welcome to economy plus Economy Plus seating: United to keep it, Continental to adopt it
Exhale, United frequent fliers. Your Economy Plus isn’t going anywhere.

Rejoice, Continental frequent fliers. You’re getting Economy Plus!

After United merged with Continental a few months ago, and Continental’s management effectively took the helm, travelers had every right to fear that the extra legroom in the Economy Plus section might go the way of Continental Lite.

So it comes as some relief that the merged United-Continental announced their retention/expansion of the extra-legroom zone in economy today:

Today, United offers Economy Plus on all 359 mainline aircraft and more than 150 larger regional jets operated by United Express(R) carriers. When the multi-year conversion process is complete, the company plans to offer Economy Plus on more than 700 mainline aircraft, including all Continental mainline aircraft, as well as larger regional aircraft. When fully deployed, the new United’s fleet will include more than 40,000 Economy Plus seats, providing more than 122,000 Economy Plus seats each day, the largest amount of extra legroom economy seating available to customers of any airline in the world.

Details on where that extra space is coming from, and a specific timetable for the changes, are still forthcoming, but if you’re even an entry-level traveler with either United or Continental, this is good news. Not everyone upgrades to first, so at least you’ve got a fallback position with extra legroom.

It’s a win.


hotel ukraina moscow Upgrades and Downgrades: Moscow hotels, Tokyo flights, $5 rental cars, and hot cheese
Downgraded: Moscow
For the sixth year in a row, Moscow has the most expensive hotel rates in the world for business travelers. The average Moscow rate fell 12 percent to 13,250 rubles ($452). Fell.

Upgraded: Flights from NYC to Tokyo
American Airlines is launching flights from New York JFK to Tokyo Haneda Airport. Haneda, which is closer to downtown Tokyo, not Narita, the primary international airport.

Downgraded, then Upgraded: United grounds, then fixes, its 757s
United grounded all 96 of its Boeing 757s yesterday, to perform required emergency updates to all the planes’ air data computers. A day later, the airline reported that only 15 flights were nixed, and that all planes were back online.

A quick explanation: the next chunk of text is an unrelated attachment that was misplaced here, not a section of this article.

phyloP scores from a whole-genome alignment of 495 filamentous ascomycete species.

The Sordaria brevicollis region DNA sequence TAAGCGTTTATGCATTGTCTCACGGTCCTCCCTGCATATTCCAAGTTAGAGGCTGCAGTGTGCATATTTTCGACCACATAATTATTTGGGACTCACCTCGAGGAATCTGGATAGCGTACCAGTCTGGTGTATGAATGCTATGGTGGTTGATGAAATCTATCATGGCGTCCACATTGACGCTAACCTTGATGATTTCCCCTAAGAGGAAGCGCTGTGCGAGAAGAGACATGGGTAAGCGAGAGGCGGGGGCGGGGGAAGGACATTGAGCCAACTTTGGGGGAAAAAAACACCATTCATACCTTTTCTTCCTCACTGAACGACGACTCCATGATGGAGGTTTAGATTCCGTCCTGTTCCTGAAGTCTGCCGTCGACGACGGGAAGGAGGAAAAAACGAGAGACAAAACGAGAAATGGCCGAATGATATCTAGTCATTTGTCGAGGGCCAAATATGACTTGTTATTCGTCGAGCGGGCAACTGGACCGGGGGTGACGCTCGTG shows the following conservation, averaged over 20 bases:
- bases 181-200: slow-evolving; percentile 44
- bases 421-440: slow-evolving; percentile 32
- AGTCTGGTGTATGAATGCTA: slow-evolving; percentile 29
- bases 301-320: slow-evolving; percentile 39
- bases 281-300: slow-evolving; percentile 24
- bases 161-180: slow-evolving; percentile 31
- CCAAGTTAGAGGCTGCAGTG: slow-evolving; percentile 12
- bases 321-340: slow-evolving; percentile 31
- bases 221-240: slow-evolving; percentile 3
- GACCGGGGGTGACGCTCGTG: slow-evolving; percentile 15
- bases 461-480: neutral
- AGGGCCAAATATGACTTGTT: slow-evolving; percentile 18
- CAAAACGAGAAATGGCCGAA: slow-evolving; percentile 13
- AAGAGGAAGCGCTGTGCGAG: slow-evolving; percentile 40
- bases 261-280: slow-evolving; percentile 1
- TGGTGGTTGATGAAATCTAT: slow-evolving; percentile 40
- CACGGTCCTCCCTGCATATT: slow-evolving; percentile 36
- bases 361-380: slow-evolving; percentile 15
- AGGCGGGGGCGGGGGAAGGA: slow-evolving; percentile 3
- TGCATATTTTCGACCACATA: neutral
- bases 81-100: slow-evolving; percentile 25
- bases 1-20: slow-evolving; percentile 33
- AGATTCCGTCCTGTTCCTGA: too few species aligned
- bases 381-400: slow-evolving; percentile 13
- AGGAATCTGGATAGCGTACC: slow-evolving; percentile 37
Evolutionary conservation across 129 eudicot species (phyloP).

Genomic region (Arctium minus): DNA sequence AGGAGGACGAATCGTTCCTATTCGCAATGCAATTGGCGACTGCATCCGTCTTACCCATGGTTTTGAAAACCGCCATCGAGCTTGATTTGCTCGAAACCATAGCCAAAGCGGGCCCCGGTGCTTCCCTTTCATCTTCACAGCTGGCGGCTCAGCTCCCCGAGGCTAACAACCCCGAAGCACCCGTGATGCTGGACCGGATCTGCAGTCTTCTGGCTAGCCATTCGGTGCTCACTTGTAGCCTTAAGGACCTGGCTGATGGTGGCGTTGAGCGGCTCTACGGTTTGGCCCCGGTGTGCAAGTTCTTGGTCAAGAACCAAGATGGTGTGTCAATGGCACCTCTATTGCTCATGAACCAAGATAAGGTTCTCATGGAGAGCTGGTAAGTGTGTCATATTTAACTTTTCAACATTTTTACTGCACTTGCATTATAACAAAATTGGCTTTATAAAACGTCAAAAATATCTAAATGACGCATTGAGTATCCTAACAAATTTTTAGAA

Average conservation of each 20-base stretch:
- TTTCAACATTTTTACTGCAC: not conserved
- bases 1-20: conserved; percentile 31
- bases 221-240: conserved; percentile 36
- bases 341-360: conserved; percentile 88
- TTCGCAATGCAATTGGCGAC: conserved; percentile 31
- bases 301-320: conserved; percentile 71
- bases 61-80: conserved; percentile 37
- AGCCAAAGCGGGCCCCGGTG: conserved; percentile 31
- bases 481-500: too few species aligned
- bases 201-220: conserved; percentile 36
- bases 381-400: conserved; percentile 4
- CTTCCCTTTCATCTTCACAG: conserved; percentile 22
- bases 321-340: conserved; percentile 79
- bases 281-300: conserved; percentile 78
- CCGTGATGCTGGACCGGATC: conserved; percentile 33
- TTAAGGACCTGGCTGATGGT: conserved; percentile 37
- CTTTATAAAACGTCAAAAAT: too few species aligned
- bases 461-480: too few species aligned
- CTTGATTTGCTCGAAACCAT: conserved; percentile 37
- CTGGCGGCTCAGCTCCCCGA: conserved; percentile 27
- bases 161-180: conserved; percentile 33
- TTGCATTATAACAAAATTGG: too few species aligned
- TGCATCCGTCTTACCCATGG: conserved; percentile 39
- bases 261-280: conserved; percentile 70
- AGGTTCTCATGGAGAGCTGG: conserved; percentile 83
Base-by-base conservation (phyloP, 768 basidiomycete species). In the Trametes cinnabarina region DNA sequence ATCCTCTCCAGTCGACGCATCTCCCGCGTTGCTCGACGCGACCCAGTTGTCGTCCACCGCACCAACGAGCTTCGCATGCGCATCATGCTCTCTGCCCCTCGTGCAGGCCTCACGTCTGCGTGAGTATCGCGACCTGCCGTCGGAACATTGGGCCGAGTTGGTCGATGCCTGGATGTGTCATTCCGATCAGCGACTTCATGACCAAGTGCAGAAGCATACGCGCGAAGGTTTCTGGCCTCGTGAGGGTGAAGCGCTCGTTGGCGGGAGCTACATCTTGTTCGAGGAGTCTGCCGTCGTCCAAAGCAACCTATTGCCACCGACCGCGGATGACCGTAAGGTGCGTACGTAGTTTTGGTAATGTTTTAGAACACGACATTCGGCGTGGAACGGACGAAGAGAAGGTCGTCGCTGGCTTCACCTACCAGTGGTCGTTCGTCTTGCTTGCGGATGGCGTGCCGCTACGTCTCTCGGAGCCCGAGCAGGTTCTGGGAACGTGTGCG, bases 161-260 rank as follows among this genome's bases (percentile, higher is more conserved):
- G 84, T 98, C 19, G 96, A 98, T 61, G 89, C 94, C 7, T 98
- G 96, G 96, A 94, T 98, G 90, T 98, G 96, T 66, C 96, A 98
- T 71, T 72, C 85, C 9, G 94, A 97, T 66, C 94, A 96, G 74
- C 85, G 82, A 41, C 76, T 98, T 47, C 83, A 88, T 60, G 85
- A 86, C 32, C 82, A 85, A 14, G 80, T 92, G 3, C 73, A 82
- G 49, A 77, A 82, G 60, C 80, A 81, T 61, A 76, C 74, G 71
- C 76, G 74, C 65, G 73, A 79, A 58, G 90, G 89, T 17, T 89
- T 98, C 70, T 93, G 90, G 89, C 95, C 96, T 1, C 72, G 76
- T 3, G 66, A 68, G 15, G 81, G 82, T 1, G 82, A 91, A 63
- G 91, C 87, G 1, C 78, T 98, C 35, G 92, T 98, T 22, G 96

Upgraded: One-way rentals out of Florida
If you’re in Florida and looking to leave the state between April and June, Hertz is serving up one-way out-of-Florida rentals for merely $5 a day. Rates are good for a limited range of destination states, and for a max of 14 days, but $5 is cheap. No one-way drop-off fees, either. Snowbirds bring the car in, you bring it out. This isn’t necessarily something for everyone, but if it meets your needs, go for it. (via)

Downgraded: Hot cheese
Beware of hot cheese when you travel. Seriously. The headline: “Disney in Hot Cheese Lawsuit.” It’s quite sad, actually, for the kid who got hurt. Poor child, but wow, what a sentence: “[Walt Disney Parks and Resorts] has just received the lawsuit from a Californian couple who say their four-year-old Isaiah Harris was injured at Cosmic Ray’s Starlite Café [at Orlando's Magic Kingdom] when he toppled into a scalding hot cup of cheese that had been prepared for pouring over nachos.”

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United has offered up an innovative new spin on cashing in frequent flier miles: “Weekend Saver” discounts. But is it worth spending your miles on this?

The concept is essentially the same as their e-fares: For last-minute reservations on flights from their hub cities, you pay less than the normal walkup rate. Your travel dates are limited, and you never know more than a week or two in advance which cities will be in the mix. It’s all determined by supply and demand.

For cash fares, this can be a good deal if your travel plans align with the e-fare rules (typically a Saturday departure and a Monday or Tuesday return). But for fares “paid” with miles, the discount isn’t as enthralling. You’re getting a discount on the mileage cost, but the product you’re buying is already discounted.

For example, the e-fare for Chicago to Los Angeles this coming weekend is $135 each way, plus taxes. (That comes to $291.40) The Weekend Saver fare: 19,000 miles, instead of the typical “saver” rate of 25,000 miles. That comes to about 1.5 cents per mile. That’s better than the 1.1 cents per mile you’d be getting if paying 25k miles, but it’s still not great value. But if you’re in a gotta-go, low-on-cash but miles-rich state, this could come in handy.

Nonetheless, it’s nice to see an airline offering discounts.


United and Continental, though merged as a corporate entity, are still operating as two separate airlines, with two separate licenses from the federal government. And of more immediate importance to the frequent traveler, they still maintain two distinct frequent flier programs for now. So it is of some interest when the merged company announces that elite-level members of both airlines now have upgrade privileges on both airlines.